Joining Ellington was a dream come true for Gonsalves and he dedicated himself to satisfying Duke’s requirements: he blew hot, fast solos on the uptempo flagwavers and he rhapsodised eloquently on a succession of gorgeous ballad performances such as Happy Reunion on the 1958 Ellington presents album, Billy Strayhorn’s Chelsea Bridge, recreations of past Ellington hits like Solitude and warm, intelligent solos on some of Duke’s longer works among which Circle of Fourths from Such Sweet Thunder and Mount Harissa from The Far East Suite are exceptional.
During his long, fragmented tenure with Ellington, Gonsalves became a giant. His playing bore traces of Webster and Hawkins, and, in more reflective moments, displayed what Brian priestly has described as a ‘vocalsied but fragile tone’ reminiscent of Lester Young’s. Yet for all these borrowings, his became a distinctive, striking voice quite unlike those of the three grand masters and hardly ever their inferior.
It is that fragility of tone which is the most distinctive feature of Gonsalves’ playing, lending his work a deeply moving sense of vulnerability. Webster and Hawkins never displayed a vulnerable side; if Lester did it was only in the final, failing months of his life.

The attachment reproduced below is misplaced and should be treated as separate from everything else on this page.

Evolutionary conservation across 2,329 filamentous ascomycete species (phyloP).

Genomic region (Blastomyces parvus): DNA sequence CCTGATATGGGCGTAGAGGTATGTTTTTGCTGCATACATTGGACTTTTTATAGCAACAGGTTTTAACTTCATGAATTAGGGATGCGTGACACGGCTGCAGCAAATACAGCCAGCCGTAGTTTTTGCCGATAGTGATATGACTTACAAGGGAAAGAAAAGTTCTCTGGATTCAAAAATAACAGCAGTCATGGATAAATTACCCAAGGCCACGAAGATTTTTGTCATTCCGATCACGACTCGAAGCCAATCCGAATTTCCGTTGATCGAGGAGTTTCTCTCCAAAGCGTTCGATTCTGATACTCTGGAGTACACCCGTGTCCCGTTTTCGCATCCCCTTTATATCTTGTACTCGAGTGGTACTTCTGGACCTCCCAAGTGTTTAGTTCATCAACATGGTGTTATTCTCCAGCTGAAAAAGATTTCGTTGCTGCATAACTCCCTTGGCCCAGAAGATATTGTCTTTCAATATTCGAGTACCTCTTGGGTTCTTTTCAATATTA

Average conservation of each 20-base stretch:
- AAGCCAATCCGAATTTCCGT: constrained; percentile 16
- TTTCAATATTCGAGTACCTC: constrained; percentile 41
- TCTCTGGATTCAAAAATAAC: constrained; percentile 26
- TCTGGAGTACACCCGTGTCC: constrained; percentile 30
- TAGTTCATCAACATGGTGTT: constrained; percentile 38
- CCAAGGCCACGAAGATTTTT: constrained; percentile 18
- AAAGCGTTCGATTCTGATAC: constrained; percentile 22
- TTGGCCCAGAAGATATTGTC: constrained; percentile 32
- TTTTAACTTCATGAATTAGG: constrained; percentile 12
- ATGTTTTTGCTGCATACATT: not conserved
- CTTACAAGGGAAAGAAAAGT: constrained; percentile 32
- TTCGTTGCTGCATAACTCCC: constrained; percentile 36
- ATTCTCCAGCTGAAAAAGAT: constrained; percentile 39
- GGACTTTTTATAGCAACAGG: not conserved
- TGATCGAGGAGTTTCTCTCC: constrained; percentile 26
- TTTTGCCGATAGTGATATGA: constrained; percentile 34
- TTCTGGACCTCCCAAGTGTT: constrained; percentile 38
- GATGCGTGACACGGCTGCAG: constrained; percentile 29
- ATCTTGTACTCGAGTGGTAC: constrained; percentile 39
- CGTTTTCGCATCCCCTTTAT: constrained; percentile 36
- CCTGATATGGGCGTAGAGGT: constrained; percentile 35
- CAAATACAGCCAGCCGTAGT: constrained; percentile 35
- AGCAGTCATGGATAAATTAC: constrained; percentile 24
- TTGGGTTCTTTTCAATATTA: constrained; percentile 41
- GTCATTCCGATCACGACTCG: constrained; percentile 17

Unlike so many established stars, Paul was ceaselessly attuned to new departures in music; Brian Priestly has commented on his flirtation with atonality, which predated that of john Coltrane and Eric Dolphy. But it is in the mainstream of jazz that his best work can be found, and within that mainstream it is the ballads that are most rewarding. He brought to ballads a poetic intensity seldom achieved by his peers.
Paul’s recordings outside the Ellington fold are sometimes damned by faint praise, though it is hard to understand why. On his 1963 album Tell It The Way It Is! he avoids being upstaged by the commanding playing of pianist Walter Bishop and an on-form Ray Nance. He even finds something new to say on the tenorists’ overworked hymn, Body and Soul, while on the album’s title track, after Bishop has persuasively stamped his personality on it (the tune is his own) and Nance and fellow trumpeter Rolf Ericson have had their say, Gonsalves demonstrates that fast though this company may be he can more than hold his own.